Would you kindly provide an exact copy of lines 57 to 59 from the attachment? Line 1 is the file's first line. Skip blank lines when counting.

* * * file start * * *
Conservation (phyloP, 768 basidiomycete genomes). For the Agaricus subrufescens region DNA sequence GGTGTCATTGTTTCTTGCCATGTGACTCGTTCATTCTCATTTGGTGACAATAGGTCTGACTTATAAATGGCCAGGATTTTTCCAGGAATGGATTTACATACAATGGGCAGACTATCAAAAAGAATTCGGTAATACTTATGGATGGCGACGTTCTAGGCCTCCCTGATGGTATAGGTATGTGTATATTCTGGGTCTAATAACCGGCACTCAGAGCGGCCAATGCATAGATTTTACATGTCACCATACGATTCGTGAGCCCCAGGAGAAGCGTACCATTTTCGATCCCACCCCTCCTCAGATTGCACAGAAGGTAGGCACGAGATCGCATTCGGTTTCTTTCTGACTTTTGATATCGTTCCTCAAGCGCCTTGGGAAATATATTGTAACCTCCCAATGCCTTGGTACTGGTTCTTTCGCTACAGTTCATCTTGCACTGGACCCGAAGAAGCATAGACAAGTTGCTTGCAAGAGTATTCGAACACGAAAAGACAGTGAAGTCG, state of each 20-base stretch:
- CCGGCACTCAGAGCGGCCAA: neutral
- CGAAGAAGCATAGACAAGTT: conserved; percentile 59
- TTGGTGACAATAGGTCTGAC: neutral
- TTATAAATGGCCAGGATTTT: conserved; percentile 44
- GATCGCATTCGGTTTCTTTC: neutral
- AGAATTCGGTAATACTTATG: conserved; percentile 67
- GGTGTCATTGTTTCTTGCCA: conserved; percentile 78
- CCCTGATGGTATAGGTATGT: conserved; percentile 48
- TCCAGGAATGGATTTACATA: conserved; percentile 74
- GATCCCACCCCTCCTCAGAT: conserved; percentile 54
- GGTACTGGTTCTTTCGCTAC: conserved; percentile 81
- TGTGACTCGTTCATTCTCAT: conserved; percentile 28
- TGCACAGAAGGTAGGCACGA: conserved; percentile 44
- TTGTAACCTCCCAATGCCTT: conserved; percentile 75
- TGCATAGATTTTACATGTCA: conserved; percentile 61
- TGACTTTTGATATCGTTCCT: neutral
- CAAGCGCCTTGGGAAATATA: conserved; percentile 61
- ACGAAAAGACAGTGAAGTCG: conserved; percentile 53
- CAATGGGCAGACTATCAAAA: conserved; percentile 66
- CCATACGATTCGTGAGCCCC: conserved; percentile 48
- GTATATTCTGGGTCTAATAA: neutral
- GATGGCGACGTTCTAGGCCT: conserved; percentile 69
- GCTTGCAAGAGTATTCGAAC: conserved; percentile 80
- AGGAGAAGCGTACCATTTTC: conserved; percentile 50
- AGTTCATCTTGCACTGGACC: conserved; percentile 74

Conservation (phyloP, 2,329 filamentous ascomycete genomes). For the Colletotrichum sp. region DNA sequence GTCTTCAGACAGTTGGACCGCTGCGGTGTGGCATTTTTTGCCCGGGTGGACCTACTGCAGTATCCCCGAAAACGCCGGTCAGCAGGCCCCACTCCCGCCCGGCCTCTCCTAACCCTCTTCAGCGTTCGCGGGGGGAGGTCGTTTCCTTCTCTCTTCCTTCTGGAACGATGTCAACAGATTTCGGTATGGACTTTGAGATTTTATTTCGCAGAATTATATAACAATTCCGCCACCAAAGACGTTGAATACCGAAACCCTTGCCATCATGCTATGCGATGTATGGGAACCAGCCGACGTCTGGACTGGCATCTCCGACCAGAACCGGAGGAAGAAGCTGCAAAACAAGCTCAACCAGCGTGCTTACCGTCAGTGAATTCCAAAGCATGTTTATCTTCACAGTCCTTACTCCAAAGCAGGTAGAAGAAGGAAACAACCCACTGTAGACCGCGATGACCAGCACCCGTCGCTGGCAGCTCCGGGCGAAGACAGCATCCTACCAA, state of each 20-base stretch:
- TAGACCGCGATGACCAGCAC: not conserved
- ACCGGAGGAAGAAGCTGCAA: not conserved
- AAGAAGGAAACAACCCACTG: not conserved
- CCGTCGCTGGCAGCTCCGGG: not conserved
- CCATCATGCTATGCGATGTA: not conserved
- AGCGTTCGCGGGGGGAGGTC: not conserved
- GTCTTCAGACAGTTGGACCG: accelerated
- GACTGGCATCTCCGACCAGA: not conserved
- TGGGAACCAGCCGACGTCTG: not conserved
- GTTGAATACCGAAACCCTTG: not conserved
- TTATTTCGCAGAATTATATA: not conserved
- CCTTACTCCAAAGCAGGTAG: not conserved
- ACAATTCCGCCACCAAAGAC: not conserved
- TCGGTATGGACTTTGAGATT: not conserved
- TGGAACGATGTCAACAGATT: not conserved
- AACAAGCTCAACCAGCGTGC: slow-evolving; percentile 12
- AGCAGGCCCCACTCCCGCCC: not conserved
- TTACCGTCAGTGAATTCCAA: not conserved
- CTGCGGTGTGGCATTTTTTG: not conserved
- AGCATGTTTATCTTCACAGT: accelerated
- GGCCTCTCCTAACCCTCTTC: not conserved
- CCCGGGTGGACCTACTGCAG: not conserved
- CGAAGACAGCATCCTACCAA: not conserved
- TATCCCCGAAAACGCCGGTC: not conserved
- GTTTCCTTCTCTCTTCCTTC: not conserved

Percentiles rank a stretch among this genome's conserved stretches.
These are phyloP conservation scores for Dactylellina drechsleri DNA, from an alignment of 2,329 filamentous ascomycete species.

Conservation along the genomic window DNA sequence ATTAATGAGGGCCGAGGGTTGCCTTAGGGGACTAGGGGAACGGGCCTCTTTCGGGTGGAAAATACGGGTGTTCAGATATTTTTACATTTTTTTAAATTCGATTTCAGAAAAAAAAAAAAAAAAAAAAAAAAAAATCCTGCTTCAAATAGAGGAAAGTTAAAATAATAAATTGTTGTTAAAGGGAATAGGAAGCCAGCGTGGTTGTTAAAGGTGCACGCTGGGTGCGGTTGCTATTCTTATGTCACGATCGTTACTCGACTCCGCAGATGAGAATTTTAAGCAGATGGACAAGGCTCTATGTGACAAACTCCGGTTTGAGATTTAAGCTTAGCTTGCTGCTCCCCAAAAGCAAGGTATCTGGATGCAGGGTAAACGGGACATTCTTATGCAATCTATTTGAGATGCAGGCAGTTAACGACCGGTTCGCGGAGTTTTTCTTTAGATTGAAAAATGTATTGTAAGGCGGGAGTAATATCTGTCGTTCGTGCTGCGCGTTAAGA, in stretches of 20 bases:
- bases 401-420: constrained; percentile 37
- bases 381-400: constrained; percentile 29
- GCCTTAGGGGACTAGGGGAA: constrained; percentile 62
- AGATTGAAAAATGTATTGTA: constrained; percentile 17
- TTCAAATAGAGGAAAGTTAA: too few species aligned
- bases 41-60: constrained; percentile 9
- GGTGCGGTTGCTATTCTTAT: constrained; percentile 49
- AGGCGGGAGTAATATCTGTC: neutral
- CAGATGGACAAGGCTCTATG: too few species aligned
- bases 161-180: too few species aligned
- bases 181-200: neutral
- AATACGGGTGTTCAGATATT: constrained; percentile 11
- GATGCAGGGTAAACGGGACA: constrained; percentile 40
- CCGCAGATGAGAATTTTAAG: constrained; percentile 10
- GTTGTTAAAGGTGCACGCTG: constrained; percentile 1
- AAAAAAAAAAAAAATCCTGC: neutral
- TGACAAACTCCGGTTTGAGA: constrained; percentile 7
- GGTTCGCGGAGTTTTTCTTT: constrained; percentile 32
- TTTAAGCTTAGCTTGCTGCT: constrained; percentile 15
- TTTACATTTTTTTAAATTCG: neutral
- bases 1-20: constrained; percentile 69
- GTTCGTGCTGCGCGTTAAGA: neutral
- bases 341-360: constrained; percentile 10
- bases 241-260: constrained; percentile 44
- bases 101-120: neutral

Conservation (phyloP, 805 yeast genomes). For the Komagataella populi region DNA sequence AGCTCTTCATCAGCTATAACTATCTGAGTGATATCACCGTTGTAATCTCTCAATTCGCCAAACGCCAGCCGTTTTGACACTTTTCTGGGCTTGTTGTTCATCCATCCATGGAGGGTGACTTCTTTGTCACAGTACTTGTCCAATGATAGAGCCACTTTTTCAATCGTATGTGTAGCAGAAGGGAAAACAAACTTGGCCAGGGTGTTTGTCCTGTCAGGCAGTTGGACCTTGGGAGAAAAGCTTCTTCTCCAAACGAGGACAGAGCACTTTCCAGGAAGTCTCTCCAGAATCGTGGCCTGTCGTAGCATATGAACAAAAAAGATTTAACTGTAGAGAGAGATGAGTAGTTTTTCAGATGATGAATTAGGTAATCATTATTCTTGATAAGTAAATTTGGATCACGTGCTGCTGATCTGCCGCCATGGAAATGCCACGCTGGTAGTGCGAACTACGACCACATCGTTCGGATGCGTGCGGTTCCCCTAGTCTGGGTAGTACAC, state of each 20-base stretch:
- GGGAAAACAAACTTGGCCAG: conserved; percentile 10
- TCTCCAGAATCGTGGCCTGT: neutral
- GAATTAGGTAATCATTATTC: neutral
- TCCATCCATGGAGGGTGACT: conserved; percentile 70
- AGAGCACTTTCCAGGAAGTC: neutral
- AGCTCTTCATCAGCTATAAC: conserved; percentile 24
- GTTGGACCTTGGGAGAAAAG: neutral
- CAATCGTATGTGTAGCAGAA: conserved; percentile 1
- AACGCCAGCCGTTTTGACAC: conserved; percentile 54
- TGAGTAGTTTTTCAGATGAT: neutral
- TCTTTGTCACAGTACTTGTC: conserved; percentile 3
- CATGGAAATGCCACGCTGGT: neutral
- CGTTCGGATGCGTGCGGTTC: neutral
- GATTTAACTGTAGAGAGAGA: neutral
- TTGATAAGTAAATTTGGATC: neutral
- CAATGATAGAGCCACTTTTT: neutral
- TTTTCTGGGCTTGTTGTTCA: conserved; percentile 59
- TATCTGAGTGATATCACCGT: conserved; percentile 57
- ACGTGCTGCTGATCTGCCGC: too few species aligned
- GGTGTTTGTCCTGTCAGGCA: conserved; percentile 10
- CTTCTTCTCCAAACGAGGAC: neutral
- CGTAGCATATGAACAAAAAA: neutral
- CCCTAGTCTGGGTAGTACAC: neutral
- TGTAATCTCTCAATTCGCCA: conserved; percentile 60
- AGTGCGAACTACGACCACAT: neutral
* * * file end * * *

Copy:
- bases 381-400: constrained; percentile 29
- GCCTTAGGGGACTAGGGGAA: constrained; percentile 62
- AGATTGAAAAATGTATTGTA: constrained; percentile 17